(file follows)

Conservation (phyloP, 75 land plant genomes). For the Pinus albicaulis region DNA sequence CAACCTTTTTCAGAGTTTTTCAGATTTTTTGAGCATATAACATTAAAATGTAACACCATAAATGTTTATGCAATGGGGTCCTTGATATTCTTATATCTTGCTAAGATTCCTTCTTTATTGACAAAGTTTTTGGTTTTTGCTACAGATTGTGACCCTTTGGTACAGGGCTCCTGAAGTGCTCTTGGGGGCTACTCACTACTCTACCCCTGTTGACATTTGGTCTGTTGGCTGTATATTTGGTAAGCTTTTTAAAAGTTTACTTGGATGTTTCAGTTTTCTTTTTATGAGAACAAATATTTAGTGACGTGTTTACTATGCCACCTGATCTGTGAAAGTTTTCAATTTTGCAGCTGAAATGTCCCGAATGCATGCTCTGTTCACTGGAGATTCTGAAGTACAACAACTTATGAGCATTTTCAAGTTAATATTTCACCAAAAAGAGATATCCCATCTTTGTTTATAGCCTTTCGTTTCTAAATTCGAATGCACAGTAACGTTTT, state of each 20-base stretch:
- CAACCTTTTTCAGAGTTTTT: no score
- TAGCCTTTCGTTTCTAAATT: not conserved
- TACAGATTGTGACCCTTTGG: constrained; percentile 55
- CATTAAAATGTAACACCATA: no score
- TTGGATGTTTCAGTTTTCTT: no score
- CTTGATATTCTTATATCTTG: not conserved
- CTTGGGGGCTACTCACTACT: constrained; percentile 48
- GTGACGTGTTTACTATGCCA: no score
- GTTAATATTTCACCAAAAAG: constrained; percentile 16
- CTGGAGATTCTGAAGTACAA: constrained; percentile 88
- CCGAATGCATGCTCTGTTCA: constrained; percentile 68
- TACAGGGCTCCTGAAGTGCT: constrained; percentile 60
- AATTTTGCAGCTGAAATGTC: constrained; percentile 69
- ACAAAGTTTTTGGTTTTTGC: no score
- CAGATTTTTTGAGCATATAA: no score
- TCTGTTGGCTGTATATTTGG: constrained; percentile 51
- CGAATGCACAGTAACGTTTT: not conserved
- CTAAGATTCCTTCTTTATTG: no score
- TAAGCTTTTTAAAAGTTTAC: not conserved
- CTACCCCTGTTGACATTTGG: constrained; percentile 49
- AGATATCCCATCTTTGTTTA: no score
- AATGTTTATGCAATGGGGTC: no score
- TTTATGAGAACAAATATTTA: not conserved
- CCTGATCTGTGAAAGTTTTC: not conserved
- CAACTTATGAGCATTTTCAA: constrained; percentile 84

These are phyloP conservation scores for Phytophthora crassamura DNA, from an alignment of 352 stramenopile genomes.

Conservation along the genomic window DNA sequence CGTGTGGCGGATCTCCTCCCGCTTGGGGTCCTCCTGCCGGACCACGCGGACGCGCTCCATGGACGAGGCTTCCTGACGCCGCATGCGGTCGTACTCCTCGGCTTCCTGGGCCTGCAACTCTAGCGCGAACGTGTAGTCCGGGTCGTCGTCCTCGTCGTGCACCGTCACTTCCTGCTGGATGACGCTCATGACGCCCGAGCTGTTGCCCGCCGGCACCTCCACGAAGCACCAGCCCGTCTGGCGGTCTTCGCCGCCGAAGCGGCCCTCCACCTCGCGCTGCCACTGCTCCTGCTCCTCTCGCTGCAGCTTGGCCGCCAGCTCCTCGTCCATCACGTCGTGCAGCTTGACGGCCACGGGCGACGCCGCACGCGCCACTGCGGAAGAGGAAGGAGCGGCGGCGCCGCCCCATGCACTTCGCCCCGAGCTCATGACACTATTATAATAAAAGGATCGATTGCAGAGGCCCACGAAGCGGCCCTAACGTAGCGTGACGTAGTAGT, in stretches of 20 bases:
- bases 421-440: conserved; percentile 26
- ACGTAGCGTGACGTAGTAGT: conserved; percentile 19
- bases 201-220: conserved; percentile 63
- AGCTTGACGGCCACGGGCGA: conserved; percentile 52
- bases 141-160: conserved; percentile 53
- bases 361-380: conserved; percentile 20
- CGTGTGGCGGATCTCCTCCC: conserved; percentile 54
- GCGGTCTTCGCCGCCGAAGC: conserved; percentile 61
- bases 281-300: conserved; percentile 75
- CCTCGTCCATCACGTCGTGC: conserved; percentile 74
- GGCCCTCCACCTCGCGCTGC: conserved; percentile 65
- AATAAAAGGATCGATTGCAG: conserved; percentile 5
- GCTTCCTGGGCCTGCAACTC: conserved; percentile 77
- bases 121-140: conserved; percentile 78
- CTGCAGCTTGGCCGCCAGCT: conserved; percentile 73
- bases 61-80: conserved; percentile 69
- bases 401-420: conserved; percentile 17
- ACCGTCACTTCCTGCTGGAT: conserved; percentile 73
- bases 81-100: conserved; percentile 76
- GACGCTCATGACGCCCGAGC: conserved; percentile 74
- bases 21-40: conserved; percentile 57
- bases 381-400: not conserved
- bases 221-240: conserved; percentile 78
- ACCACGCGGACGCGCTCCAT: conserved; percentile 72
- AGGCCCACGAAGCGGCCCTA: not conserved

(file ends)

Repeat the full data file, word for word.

Conservation (phyloP, 75 land plant genomes). For the Pinus albicaulis region DNA sequence CAACCTTTTTCAGAGTTTTTCAGATTTTTTGAGCATATAACATTAAAATGTAACACCATAAATGTTTATGCAATGGGGTCCTTGATATTCTTATATCTTGCTAAGATTCCTTCTTTATTGACAAAGTTTTTGGTTTTTGCTACAGATTGTGACCCTTTGGTACAGGGCTCCTGAAGTGCTCTTGGGGGCTACTCACTACTCTACCCCTGTTGACATTTGGTCTGTTGGCTGTATATTTGGTAAGCTTTTTAAAAGTTTACTTGGATGTTTCAGTTTTCTTTTTATGAGAACAAATATTTAGTGACGTGTTTACTATGCCACCTGATCTGTGAAAGTTTTCAATTTTGCAGCTGAAATGTCCCGAATGCATGCTCTGTTCACTGGAGATTCTGAAGTACAACAACTTATGAGCATTTTCAAGTTAATATTTCACCAAAAAGAGATATCCCATCTTTGTTTATAGCCTTTCGTTTCTAAATTCGAATGCACAGTAACGTTTT, state of each 20-base stretch:
- CAACCTTTTTCAGAGTTTTT: no score
- TAGCCTTTCGTTTCTAAATT: not conserved
- TACAGATTGTGACCCTTTGG: constrained; percentile 55
- CATTAAAATGTAACACCATA: no score
- TTGGATGTTTCAGTTTTCTT: no score
- CTTGATATTCTTATATCTTG: not conserved
- CTTGGGGGCTACTCACTACT: constrained; percentile 48
- GTGACGTGTTTACTATGCCA: no score
- GTTAATATTTCACCAAAAAG: constrained; percentile 16
- CTGGAGATTCTGAAGTACAA: constrained; percentile 88
- CCGAATGCATGCTCTGTTCA: constrained; percentile 68
- TACAGGGCTCCTGAAGTGCT: constrained; percentile 60
- AATTTTGCAGCTGAAATGTC: constrained; percentile 69
- ACAAAGTTTTTGGTTTTTGC: no score
- CAGATTTTTTGAGCATATAA: no score
- TCTGTTGGCTGTATATTTGG: constrained; percentile 51
- CGAATGCACAGTAACGTTTT: not conserved
- CTAAGATTCCTTCTTTATTG: no score
- TAAGCTTTTTAAAAGTTTAC: not conserved
- CTACCCCTGTTGACATTTGG: constrained; percentile 49
- AGATATCCCATCTTTGTTTA: no score
- AATGTTTATGCAATGGGGTC: no score
- TTTATGAGAACAAATATTTA: not conserved
- CCTGATCTGTGAAAGTTTTC: not conserved
- CAACTTATGAGCATTTTCAA: constrained; percentile 84

These are phyloP conservation scores for Phytophthora crassamura DNA, from an alignment of 352 stramenopile genomes.

Conservation along the genomic window DNA sequence CGTGTGGCGGATCTCCTCCCGCTTGGGGTCCTCCTGCCGGACCACGCGGACGCGCTCCATGGACGAGGCTTCCTGACGCCGCATGCGGTCGTACTCCTCGGCTTCCTGGGCCTGCAACTCTAGCGCGAACGTGTAGTCCGGGTCGTCGTCCTCGTCGTGCACCGTCACTTCCTGCTGGATGACGCTCATGACGCCCGAGCTGTTGCCCGCCGGCACCTCCACGAAGCACCAGCCCGTCTGGCGGTCTTCGCCGCCGAAGCGGCCCTCCACCTCGCGCTGCCACTGCTCCTGCTCCTCTCGCTGCAGCTTGGCCGCCAGCTCCTCGTCCATCACGTCGTGCAGCTTGACGGCCACGGGCGACGCCGCACGCGCCACTGCGGAAGAGGAAGGAGCGGCGGCGCCGCCCCATGCACTTCGCCCCGAGCTCATGACACTATTATAATAAAAGGATCGATTGCAGAGGCCCACGAAGCGGCCCTAACGTAGCGTGACGTAGTAGT, in stretches of 20 bases:
- bases 421-440: conserved; percentile 26
- ACGTAGCGTGACGTAGTAGT: conserved; percentile 19
- bases 201-220: conserved; percentile 63
- AGCTTGACGGCCACGGGCGA: conserved; percentile 52
- bases 141-160: conserved; percentile 53
- bases 361-380: conserved; percentile 20
- CGTGTGGCGGATCTCCTCCC: conserved; percentile 54
- GCGGTCTTCGCCGCCGAAGC: conserved; percentile 61
- bases 281-300: conserved; percentile 75
- CCTCGTCCATCACGTCGTGC: conserved; percentile 74
- GGCCCTCCACCTCGCGCTGC: conserved; percentile 65
- AATAAAAGGATCGATTGCAG: conserved; percentile 5
- GCTTCCTGGGCCTGCAACTC: conserved; percentile 77
- bases 121-140: conserved; percentile 78
- CTGCAGCTTGGCCGCCAGCT: conserved; percentile 73
- bases 61-80: conserved; percentile 69
- bases 401-420: conserved; percentile 17
- ACCGTCACTTCCTGCTGGAT: conserved; percentile 73
- bases 81-100: conserved; percentile 76
- GACGCTCATGACGCCCGAGC: conserved; percentile 74
- bases 21-40: conserved; percentile 57
- bases 381-400: not conserved
- bases 221-240: conserved; percentile 78
- ACCACGCGGACGCGCTCCAT: conserved; percentile 72
- AGGCCCACGAAGCGGCCCTA: not conserved